The State Worker
By Jon Ortiz
August 5, 2015
- CalPERS’ and CalSTRS’ investment returns rose in 2013, but so did their pension debt
- Unfunded public pension obligations totaled $4,425 per Californian in 2013
- New ballot measure stirs debate over government retirement benefits again
Sacramento — With a new ballot proposal reigniting debate over government retirement benefits, the latest federal figures show California’s public pension debt in 2013 stood at $4,425 for every man, woman and child in the state, despite strong investment returns by public retirement funds.
The per-capita obligation ranked 11th highest among U.S. states, according to a Sacramento Bee analysis of latest data by the U.S. Census Bureau. California’s total pension debt, $610.3 billion, is the largest in the nation.
A ballot proposal aimed for the November 2016 election would, among other things, change California’s constitution to require voters approve public pension enhancements.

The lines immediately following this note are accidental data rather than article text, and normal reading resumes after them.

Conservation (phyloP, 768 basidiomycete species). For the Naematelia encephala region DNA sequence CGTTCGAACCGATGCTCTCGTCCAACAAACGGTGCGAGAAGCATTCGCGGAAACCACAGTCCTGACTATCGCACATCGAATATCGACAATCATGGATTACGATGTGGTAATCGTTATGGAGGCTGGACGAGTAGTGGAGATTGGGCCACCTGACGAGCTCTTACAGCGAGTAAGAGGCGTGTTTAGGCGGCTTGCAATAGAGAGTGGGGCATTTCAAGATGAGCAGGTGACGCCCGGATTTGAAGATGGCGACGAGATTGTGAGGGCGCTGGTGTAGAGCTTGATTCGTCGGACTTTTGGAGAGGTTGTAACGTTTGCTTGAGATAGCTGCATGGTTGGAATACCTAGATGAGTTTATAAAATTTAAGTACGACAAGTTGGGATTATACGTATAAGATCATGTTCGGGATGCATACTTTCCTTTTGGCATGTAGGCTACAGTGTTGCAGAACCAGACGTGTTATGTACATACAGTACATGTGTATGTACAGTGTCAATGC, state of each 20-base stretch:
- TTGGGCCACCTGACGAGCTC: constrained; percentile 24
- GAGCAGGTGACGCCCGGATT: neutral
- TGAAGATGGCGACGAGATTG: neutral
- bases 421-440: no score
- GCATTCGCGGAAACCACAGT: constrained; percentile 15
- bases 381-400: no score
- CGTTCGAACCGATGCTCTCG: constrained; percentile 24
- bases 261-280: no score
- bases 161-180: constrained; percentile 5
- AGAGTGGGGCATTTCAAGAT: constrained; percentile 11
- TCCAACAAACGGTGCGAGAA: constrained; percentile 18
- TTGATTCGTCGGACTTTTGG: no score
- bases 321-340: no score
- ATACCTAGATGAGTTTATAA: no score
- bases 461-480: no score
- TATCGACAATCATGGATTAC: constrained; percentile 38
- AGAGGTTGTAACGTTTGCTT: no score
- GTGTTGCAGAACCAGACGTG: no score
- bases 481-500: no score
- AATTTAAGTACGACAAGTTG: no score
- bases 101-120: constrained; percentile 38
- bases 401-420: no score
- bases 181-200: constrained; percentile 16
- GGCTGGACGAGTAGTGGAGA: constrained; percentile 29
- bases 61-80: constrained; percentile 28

Such statistics will likely pour into a complex debate over state and local public retirement benefits in the new few months. The ballot proposal aimed for the November 2016 election would, among other things, change California’s constitution to require that voters approve public pension enhancements. Unions oppose the measure as an attack on working people disguised as voter empowerment.
The disparity between the public pension plans’ obligations and the value of assets stood at $62 billion for CalPERS and $74 billion for CalSTRS in 2013.
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